A one-way ANOVA is used to test a null hypothesis by comparing three or more sample groups from a population (a t-test is generally used if comparing two sample groups). To use this method, we take a random, equal sample from each group. Then we examine the mean and variance between samples.

For this post, we are going to test whether the city an email recipient resides in (the independent variable) affects whether they open emails from our email campaigns (the dependent variable). We will do this by comparing the City column to the Number of Marketing Emails Opened column.

In a broader, more business relevant sense, we are asking if some cities are more receptive to our email campaigns than other cities. If so, perhaps we should segment email campaigns based on the city that the email recipient lives in.

*Here is our fictitious data of email recipients:*

Name | Number of Marketing Emails Opened | City | Education |

Ellie Fickle | 10 | Boston | Some College |

Jamie Jones | 11 | Boston | Grad |

Tina James | 12 | Boston | No College |

Heidi Bloom | 12 | Boston | Some College |

Wendy Hines | 12 | Boston | Some College |

Christy Beckman | 11 | Boston | Grad |

Bub Fewer | 10 | Boston | PostGrad |

Pete Gibons | 4 | Boston | PostGrad |

Terry Meirs | 5 | Boston | No College |

Lee Newbery | 8 | Boston | Some College |

Wess Leas | 9 | Boston | No College |

Omar Parsons | 10 | Boston | No College |

Don Rains | 11 | Boston | Some College |

Morris Heims | 11 | Boston | Some College |

Tom Jones | 1 | Los Angeles | No College |

Joe Durham | 2 | Los Angeles | Grad |

Fred Bailey | 3 | Los Angeles | No College |

Timmy Tom | 2 | Los Angeles | No College |

Ron Howard | 1 | Los Angeles | Some College |

Evan Goram | 2 | Los Angeles | PostGrad |

Weisley Fir | 2 | Los Angeles | No College |

Henriett Kenatte | 5 | Los Angeles | Some College |

Wendy Porsens | 8 | Los Angeles | No College |

Mindy Charms | 7 | Los Angeles | Some College |

Randi Lamb | 2 | Los Angeles | Some College |

Irene Kittens | 1 | Los Angeles | Some College |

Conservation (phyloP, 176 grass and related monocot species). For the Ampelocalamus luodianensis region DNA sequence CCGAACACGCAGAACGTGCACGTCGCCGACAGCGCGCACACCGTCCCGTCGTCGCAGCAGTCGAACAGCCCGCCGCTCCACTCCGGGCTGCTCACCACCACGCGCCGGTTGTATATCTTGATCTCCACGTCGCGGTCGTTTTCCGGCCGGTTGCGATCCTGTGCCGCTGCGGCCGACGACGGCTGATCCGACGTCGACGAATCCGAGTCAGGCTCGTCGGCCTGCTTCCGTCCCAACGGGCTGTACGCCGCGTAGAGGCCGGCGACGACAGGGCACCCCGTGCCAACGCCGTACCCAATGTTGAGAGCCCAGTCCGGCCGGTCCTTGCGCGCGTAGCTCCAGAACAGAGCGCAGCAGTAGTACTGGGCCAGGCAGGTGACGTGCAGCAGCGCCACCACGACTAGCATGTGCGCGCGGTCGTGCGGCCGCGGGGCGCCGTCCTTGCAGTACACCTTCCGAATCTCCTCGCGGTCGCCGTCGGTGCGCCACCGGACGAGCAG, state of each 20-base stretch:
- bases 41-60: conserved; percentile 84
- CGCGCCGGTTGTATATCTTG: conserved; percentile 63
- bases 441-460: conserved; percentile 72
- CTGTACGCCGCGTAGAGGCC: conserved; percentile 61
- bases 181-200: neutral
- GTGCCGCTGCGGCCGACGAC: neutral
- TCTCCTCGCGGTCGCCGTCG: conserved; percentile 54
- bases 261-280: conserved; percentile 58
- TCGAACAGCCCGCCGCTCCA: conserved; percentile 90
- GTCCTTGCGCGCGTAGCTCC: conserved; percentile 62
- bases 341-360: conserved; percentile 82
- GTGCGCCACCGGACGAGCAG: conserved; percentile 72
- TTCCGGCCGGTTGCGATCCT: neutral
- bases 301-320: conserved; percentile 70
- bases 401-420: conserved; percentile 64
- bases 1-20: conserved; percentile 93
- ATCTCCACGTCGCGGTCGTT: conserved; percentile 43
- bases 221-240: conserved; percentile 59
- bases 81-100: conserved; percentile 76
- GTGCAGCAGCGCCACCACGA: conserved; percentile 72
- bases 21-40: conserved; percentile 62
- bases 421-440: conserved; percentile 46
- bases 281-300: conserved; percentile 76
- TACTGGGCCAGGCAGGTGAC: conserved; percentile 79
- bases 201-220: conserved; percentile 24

Jamie Rider | 1 | Los Angeles | Some College |

Laura Burns | 1 | Los Angeles | PostGrad |

Barbara Pope | 12 | Seattle | Grad |

Yolly Role | 12 | Seattle | No College |

Vera Quimby | 12 | Seattle | Grad |

Olivia Pardue | 11 | Seattle | PostGrad |

Rose Opinheim | 9 | Seattle | PostGrad |

Alice Dirk | 9 | Seattle | Grad |

Parker Jones | 12 | Seattle | Some College |

Henry Burns | 9 | Seattle | Grad |

Peter South | 10 | Seattle | Grad |

Icabod Craine | 10 | Seattle | No College |

Jack Skellington | 11 | Seattle | PostGrad |

Rainer Forest | 12 | Seattle | Some College |

Martin Smith | 12 | Seattle | Grad |

Stick Mudd | 11 | Seattle | No College |

**Calculate Sum of Squares Total**

The first thing we have to do is sum the differences between each email recipientâ€™s number of emails opened and the average emails opened for all email recipients. Because we want to know how far each email recipient is from the overall average, we are not interested if a given email recipientâ€™s number of emails opened is less then or greater than the average, just the distance from the overall average. To make this easier, we square each result to eliminate negative numbers. Then we add them together. This will give us the Sum of Squares Total. Which in this case is **713.62**.

**Calculate Sum of Squares Between**